Trans-Pacific carriers aim to curb free time in annual contracts

Peter Tirschwell | Feb 08, 2021 8:01AM EST, JOC.com

Following a year in which extended possession of containers by many US importers, often due to pandemic-impacted warehouse productivity, resulted in widespread equipment shortages, ocean carriers are signaling they will be specifically taking aim at reducing contracted free time in 2021–22 contracts.

To the extent carriers are successful, this will force many shippers to either accept higher per diem charges or take potentially difficult steps to adjust warehouse operations so they can unload and return containers to carriers more quickly. The move by carriers could also impact drayage, forwarders say, by resulting in fewer opportunities for two-way moves by drayage drivers.

The global container shortage, which resulted from cargo owners essentially slow-steaming the return of boxes, was one of the key factors in the larger container shipping breakdown that materialized last fall and is expected to continue well into 2021.

According to one carrier executive, who asked not to be identified, “There needs to be some pressure on shippers, mainly consignees, to move their boxes quicker — that is, by reducing free time and chassis free time, so that we can see that [is implemented] in the current contracting.”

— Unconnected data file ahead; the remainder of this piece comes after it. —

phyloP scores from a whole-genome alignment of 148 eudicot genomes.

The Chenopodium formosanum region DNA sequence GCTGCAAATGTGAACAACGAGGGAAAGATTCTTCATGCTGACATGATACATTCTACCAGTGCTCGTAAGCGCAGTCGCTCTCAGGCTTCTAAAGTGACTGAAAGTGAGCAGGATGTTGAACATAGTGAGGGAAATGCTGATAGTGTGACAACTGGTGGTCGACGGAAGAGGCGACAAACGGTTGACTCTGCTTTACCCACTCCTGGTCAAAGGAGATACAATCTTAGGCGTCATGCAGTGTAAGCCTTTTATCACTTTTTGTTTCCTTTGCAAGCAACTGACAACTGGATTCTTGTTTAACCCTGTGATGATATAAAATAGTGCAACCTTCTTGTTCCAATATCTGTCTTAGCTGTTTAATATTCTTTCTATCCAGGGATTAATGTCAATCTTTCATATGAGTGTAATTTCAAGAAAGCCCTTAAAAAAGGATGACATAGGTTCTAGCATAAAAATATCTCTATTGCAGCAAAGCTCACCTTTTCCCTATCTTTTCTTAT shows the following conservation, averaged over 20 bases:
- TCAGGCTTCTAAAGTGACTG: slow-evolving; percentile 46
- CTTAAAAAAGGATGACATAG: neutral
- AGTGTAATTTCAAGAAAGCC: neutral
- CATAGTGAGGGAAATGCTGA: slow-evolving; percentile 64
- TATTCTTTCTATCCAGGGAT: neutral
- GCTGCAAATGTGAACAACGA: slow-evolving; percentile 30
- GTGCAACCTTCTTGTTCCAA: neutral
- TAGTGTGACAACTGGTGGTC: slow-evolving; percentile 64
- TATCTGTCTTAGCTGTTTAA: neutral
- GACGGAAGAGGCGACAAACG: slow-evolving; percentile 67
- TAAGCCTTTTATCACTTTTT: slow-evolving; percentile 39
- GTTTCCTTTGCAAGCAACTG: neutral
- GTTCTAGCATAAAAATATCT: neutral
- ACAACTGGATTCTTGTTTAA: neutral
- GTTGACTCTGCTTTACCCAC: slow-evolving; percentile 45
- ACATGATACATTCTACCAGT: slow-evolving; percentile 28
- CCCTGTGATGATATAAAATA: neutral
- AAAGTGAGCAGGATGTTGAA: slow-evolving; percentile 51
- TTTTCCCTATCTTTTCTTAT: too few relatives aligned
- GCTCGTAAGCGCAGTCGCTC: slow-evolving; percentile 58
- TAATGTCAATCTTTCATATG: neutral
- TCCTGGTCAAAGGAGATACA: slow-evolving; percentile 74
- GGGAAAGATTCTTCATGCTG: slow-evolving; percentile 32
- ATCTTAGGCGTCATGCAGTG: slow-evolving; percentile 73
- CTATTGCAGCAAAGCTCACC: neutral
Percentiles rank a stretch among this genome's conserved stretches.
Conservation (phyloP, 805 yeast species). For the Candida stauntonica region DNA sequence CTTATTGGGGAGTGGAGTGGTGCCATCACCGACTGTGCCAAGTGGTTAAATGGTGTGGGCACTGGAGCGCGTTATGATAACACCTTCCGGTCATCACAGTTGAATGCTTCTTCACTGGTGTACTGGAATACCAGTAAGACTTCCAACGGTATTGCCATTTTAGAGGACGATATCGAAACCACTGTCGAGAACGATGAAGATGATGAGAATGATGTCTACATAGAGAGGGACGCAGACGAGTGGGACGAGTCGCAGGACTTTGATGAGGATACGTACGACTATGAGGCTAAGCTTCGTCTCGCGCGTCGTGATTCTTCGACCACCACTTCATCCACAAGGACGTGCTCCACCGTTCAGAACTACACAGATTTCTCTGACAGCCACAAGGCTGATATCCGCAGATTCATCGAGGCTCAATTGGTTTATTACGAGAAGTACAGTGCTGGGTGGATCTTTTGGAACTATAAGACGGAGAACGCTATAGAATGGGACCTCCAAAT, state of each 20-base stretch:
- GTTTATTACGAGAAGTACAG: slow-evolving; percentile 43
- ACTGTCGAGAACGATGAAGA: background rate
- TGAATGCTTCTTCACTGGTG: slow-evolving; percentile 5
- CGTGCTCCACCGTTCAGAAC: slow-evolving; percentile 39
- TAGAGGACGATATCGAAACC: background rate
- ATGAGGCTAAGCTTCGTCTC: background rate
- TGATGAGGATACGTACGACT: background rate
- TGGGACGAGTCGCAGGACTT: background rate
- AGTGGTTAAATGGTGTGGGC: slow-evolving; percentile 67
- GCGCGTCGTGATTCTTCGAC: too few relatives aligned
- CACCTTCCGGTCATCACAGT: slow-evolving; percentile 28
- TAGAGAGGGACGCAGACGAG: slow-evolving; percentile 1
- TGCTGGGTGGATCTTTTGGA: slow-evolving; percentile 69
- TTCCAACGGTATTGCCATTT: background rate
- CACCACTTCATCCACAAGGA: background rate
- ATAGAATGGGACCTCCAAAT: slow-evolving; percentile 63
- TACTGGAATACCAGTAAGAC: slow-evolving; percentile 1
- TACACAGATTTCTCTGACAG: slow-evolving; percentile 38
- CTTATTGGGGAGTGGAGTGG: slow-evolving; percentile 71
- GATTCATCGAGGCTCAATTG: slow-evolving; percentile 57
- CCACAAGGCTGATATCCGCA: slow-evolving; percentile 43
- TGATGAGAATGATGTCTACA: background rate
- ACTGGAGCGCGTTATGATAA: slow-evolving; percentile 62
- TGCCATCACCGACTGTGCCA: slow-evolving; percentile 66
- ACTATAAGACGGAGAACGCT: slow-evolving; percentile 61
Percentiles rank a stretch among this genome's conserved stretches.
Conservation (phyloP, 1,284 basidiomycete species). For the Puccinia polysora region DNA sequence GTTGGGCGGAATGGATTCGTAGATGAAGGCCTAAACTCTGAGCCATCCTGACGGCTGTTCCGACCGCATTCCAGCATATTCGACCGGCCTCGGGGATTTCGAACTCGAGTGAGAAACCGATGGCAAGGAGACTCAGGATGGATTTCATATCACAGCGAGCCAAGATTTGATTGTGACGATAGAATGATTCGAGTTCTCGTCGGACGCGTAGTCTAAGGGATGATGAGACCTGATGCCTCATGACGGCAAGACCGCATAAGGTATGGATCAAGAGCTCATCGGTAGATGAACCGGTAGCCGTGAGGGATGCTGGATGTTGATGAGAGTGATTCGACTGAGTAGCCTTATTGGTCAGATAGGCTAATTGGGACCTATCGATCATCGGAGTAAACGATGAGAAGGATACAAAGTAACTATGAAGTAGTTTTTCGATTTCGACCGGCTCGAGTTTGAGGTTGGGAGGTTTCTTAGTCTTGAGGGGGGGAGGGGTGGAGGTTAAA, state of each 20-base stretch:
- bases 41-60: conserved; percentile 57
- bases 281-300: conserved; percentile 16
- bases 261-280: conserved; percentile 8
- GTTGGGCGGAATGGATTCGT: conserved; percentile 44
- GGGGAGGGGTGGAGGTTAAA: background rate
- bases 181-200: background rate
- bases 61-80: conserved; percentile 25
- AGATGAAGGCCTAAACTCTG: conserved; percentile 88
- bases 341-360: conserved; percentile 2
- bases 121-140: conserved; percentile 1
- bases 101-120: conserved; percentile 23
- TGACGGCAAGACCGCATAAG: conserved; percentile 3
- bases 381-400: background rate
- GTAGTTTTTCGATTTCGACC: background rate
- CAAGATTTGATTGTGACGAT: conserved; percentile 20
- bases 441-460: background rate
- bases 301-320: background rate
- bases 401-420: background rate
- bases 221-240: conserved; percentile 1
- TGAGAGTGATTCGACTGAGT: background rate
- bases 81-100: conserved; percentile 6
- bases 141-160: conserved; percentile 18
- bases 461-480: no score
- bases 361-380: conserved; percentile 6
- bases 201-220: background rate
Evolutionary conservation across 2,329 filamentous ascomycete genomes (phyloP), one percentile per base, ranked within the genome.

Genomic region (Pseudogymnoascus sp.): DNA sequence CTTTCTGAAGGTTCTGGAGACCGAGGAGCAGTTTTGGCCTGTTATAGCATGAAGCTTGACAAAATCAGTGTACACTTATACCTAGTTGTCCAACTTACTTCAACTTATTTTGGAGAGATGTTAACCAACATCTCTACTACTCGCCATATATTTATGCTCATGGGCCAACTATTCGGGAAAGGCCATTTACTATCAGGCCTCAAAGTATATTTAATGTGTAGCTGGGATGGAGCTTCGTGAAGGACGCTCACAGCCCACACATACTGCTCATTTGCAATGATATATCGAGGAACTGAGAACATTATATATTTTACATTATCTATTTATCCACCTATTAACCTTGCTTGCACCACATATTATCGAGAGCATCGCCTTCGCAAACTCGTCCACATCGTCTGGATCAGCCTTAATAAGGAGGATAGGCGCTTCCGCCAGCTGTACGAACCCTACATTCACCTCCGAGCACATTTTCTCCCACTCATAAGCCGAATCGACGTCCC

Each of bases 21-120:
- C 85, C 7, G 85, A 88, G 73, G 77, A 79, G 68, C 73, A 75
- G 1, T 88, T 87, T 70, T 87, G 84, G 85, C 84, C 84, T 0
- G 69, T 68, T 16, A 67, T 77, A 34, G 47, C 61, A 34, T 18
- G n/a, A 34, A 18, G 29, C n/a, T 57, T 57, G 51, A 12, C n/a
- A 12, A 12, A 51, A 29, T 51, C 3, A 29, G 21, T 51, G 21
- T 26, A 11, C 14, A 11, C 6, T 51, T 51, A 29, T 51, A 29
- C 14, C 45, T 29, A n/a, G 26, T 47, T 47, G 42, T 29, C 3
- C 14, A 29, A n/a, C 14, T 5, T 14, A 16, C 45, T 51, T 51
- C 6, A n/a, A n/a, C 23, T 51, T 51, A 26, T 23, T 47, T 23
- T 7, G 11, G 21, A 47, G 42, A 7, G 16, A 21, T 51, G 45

The executive said the pressure on free time will not necessarily mean changes for all shippers, just those who tend to hold equipment for longer periods of time. To avoid higher costs, those shippers will need to examine their warehouse and distribution operations in greater detail.

“For some customers, it doesn’t mean anything, because they are managing with 8 days of free time even if they have 20 in their contract,” the executive said. “But for those who have 20 days and it comes down to 10, but they operate at an average of 15 days, that has an implication on their cost exposure; it reflects how effective they are in managing their warehouse and intermodal business.”

Others agree.

“This will force warehouses to be more rigid with appointment scheduling, missed appointment penalties, possibly even forcing drop/hook facilities to look at more live unloads so they don’t get stuck with per diem,” said Duncan Wright, president of Cleveland-based logistics provider UWL.